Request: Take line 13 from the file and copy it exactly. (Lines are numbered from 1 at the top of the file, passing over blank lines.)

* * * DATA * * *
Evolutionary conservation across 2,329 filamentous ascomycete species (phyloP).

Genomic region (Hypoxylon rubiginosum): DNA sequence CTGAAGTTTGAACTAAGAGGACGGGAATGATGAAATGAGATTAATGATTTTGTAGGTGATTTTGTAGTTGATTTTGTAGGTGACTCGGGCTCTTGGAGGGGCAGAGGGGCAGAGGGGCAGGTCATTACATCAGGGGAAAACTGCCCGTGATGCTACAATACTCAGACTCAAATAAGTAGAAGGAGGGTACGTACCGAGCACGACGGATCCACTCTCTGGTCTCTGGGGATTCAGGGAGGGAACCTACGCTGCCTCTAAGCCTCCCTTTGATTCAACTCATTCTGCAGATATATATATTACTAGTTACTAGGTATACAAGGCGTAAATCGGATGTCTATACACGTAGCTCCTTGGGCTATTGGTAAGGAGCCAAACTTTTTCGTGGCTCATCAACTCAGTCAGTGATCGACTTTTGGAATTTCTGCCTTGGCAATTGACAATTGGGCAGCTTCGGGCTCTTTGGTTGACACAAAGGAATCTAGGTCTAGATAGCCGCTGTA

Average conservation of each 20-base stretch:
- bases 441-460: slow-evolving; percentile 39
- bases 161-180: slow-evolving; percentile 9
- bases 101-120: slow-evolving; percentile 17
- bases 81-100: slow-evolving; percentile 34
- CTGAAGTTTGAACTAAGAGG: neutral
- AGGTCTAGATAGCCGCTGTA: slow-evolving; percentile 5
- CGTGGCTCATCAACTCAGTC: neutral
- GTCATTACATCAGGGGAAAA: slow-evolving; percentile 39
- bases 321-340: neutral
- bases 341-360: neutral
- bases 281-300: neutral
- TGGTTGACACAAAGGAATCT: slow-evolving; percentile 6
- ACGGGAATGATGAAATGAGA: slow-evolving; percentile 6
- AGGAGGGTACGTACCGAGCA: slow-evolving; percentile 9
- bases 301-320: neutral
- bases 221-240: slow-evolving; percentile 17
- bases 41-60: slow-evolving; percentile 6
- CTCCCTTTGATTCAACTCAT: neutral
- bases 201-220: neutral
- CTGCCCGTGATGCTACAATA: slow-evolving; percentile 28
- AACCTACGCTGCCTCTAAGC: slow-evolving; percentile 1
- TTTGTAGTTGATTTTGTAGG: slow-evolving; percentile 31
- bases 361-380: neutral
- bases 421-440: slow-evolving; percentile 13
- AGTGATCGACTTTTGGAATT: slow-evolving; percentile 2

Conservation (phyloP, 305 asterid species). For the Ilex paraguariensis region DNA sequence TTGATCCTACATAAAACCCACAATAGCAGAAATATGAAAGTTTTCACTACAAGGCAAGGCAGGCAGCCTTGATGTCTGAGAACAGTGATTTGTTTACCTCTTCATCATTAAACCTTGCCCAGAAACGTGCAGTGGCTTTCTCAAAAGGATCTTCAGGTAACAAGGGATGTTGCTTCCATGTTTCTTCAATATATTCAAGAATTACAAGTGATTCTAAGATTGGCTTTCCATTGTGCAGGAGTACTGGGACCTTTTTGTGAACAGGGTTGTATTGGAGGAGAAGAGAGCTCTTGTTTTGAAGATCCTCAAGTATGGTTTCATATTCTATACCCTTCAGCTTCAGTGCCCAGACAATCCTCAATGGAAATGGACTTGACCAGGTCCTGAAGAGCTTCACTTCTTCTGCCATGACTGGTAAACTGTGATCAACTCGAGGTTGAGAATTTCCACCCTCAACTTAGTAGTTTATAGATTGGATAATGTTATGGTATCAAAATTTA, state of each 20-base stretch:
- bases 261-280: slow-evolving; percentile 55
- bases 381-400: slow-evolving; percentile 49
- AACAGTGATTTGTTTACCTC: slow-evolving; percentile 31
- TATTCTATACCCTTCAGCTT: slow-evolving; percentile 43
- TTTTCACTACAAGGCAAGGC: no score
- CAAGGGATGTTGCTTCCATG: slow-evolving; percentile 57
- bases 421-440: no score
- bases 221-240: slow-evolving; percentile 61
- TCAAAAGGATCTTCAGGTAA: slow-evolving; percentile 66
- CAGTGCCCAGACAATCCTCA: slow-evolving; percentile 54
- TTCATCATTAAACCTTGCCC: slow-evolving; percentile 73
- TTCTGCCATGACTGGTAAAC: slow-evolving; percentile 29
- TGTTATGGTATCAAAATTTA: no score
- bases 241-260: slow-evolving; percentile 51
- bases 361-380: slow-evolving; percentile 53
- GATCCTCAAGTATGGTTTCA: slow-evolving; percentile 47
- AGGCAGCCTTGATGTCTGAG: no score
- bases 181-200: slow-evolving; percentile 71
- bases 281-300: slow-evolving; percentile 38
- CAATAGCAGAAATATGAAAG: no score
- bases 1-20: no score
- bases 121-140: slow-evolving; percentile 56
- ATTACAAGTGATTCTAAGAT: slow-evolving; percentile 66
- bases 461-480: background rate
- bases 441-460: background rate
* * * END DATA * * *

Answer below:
- bases 341-360: neutral